Thursday, May 2, 2013

Using your Roll-Over Minutes

5 years ago, cell phone companies touted that if you went with them, you could roll over unused minutes to the next month.  The idea sounded great.  Save unused minutes so you can bank them when you really need them.  If you think about it, wouldn't it be cool if we could roll over unused minutes from this year and use them for next year.  After all, we always complain about not having enough minutes in the day to truly meet the needs of every kid in the course of a year.

Well check this out.  Schools have about one more month left on the clock until the end of this year. Everyone is tired and ready for the break. While it is easy to watch the clock wind down, this is the time to roll over your minutes into next year.  Kids are struggling now and will regress over the summer.  Instead of spending the first 6 weeks next year reacting to them, spend these 4 weeks preparing for them.  Teams will spend the first 6 weeks of next year learning how to work together.  Instead spend these 4 weeks preparing to be the most effective and efficient team you can possibly be.

This is your opportunity to roll over 4 weeks into next year's instruction and make next year's 1st 6 weeks as powerful as possible.  In essence, you could roll over 4 weeks into next year by getting a head start today.

From Planning to Transition

Teams must plan now for the kids that they will receive.  Here are some questions that teams should be asking now:
  • How will the team assess the new students' knowledge at the beginning of the year? 
  • What are the successes and failures of the kids that will receive in the fall? 
  • What current year skills will need extra emphasis as soon as school begins?

From Intervention to Prevention

Kids will come in the door behind due to summer regression, struggles from this year or both.  Here are some questions that current year teachers must ask to set next year's teachers up for success with students who struggle academically?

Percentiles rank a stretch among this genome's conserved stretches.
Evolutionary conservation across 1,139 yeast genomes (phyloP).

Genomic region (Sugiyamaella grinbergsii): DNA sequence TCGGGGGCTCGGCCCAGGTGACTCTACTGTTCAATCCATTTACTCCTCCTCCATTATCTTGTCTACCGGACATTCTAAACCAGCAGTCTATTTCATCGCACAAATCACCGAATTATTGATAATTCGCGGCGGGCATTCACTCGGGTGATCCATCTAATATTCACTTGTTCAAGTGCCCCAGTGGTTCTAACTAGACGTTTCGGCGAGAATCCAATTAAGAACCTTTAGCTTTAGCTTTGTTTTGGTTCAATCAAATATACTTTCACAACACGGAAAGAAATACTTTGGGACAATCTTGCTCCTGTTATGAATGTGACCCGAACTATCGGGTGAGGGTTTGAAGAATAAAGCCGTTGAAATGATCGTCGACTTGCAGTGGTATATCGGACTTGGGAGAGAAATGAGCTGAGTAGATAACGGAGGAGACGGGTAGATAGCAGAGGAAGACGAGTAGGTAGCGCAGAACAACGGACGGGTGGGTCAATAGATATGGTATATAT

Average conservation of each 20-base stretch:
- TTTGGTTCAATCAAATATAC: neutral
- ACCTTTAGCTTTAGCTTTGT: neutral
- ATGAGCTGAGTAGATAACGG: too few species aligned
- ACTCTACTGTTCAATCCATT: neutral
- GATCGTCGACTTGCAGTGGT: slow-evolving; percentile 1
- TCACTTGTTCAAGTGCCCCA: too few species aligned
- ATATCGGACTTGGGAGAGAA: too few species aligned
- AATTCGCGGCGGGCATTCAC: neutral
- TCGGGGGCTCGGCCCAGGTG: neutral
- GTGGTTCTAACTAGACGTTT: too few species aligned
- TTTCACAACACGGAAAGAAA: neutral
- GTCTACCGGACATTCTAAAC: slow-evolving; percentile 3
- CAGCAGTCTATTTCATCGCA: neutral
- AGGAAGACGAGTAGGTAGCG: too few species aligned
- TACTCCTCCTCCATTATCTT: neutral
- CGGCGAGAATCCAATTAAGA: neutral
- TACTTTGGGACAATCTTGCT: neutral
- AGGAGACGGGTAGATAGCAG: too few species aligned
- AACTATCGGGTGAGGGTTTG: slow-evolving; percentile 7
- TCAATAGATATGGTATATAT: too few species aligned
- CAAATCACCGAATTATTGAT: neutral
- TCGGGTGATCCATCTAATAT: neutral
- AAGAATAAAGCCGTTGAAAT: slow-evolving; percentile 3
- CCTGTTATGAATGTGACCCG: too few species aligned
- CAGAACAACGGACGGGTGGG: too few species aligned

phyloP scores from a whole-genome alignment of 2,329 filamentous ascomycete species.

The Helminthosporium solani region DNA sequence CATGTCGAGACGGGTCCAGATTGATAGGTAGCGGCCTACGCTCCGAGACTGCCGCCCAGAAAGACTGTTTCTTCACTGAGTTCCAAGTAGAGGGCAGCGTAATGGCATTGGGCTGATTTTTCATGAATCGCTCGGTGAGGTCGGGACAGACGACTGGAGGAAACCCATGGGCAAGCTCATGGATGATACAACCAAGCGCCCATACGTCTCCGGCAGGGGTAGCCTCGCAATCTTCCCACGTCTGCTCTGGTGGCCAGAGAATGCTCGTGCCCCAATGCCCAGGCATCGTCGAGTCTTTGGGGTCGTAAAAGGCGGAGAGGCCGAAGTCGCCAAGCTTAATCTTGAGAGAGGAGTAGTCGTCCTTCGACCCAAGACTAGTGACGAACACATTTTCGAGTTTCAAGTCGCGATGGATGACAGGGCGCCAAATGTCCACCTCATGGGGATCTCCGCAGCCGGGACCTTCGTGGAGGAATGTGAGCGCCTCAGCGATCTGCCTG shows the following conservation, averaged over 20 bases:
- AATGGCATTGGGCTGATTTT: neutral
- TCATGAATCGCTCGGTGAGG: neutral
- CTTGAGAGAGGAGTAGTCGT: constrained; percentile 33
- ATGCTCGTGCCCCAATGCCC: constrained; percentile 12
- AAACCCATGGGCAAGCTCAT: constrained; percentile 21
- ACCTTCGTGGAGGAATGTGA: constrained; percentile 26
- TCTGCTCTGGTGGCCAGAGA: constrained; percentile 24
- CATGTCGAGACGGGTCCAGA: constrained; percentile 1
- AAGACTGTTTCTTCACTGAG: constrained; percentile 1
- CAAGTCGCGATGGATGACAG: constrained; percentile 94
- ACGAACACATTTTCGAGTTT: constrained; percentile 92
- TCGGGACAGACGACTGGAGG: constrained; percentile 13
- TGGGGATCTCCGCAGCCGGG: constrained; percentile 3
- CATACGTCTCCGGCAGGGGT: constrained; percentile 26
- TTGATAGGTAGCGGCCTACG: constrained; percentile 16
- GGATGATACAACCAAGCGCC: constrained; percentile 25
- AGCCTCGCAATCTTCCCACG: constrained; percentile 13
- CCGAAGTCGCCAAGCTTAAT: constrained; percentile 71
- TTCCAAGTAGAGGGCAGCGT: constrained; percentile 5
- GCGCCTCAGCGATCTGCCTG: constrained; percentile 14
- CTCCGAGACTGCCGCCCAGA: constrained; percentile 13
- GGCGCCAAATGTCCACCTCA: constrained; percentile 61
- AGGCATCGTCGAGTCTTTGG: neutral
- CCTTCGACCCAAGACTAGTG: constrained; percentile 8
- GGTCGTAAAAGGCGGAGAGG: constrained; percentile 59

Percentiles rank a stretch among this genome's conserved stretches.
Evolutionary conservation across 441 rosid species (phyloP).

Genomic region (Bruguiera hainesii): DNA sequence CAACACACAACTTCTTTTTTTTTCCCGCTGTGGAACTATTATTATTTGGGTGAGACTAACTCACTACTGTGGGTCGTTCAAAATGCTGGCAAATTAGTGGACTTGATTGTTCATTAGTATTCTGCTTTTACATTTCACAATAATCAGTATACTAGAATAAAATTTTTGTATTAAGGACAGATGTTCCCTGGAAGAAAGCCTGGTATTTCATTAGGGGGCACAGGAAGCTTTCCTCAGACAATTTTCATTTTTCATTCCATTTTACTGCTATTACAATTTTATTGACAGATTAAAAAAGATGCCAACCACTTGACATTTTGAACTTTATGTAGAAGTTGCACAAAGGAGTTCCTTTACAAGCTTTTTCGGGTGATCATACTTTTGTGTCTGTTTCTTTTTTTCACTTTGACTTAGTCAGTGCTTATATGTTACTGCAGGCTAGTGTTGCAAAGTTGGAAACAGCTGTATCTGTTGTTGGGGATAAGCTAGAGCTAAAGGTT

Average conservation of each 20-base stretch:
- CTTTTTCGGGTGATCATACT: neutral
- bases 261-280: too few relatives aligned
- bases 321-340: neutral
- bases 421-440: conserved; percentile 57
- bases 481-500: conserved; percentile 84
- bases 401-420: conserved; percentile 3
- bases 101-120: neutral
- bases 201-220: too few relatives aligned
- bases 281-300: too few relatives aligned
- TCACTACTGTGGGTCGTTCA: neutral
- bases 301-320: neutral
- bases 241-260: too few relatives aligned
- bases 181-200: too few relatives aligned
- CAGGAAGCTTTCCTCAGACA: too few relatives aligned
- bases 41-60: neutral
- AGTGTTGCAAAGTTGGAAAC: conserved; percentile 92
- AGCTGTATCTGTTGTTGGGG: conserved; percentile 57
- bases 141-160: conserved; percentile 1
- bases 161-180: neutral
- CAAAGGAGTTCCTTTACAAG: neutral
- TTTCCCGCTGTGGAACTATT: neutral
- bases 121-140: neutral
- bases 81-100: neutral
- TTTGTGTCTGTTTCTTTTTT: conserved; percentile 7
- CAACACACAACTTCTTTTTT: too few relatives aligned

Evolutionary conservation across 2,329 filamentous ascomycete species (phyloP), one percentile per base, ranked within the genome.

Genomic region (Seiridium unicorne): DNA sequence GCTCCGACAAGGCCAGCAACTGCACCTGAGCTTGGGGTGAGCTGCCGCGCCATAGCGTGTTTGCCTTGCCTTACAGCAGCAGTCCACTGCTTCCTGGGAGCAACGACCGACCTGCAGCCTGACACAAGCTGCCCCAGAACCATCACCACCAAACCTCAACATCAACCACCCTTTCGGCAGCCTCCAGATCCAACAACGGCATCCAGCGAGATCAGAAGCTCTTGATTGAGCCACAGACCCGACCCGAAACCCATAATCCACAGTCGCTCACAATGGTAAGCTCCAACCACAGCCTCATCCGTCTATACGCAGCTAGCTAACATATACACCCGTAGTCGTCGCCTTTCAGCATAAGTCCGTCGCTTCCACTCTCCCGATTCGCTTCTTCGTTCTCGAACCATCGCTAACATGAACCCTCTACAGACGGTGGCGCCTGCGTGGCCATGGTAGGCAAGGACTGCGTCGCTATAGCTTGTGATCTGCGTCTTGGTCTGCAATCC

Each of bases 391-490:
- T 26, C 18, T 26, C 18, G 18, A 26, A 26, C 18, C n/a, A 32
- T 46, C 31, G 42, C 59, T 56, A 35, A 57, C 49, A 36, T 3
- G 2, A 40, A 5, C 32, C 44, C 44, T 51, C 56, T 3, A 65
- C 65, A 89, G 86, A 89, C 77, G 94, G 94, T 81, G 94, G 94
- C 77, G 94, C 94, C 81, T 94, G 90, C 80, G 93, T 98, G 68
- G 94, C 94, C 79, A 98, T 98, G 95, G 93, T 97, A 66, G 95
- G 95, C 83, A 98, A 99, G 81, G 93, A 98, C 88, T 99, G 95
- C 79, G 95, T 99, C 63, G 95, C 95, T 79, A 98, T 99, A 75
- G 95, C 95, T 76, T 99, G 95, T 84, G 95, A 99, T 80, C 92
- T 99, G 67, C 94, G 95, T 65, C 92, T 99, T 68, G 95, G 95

• Which students struggled all year long?
  • What current year skills did each kid struggle with?
  • What interventions were used to help the student learn the skill and what were the results?
  • How often did the student receive prescriptive and targeted support and who provided the support?

Helping Students with Next Year's Behavior

Kids had difficulties all year long with behavior.  It is easy to have the mindset that it is now someone else's turn to deal with the student, but that mindset is selfish and counterproductive for the kid and next year's teacher.  Set both up for success by:
  • Listing the student's typical behaviors
  • List the student's motivations for his behavior (attention, task avoidance, etc.)
  • List consequences that were tried and their results (including parental involvement)
  • List positive behavior supports, their frequency and the results.
  • List a member of the campus that the student has a positive relationship with. (Possible mentor for next year)

Improve Collaborative Efforts

Collaborative teams have structures that help or hinder the team.  By reflecting on the collaborative efforts of teaming, teams can become more efficient next year and maximize their planning time next year.
  • What tasks did we do this year that really helped our team meet the needs of kids?
  • What tasks inhibited our team from making real progress?
  • What behaviors did our team exhibit that we need to improve on for next year?
  • What norms need to either be created or revised to make our team stronger next year?

Tick Tock, Tick Tock...

The clocking is ticking.  The game will be over soon.  We will all be going our separate ways for a few months and then come back ready to start a new game.  The game always begins with us being behind on the scoreboard from the start.  Use your time wisely to catch up on next year's score by putting some points on the board now.

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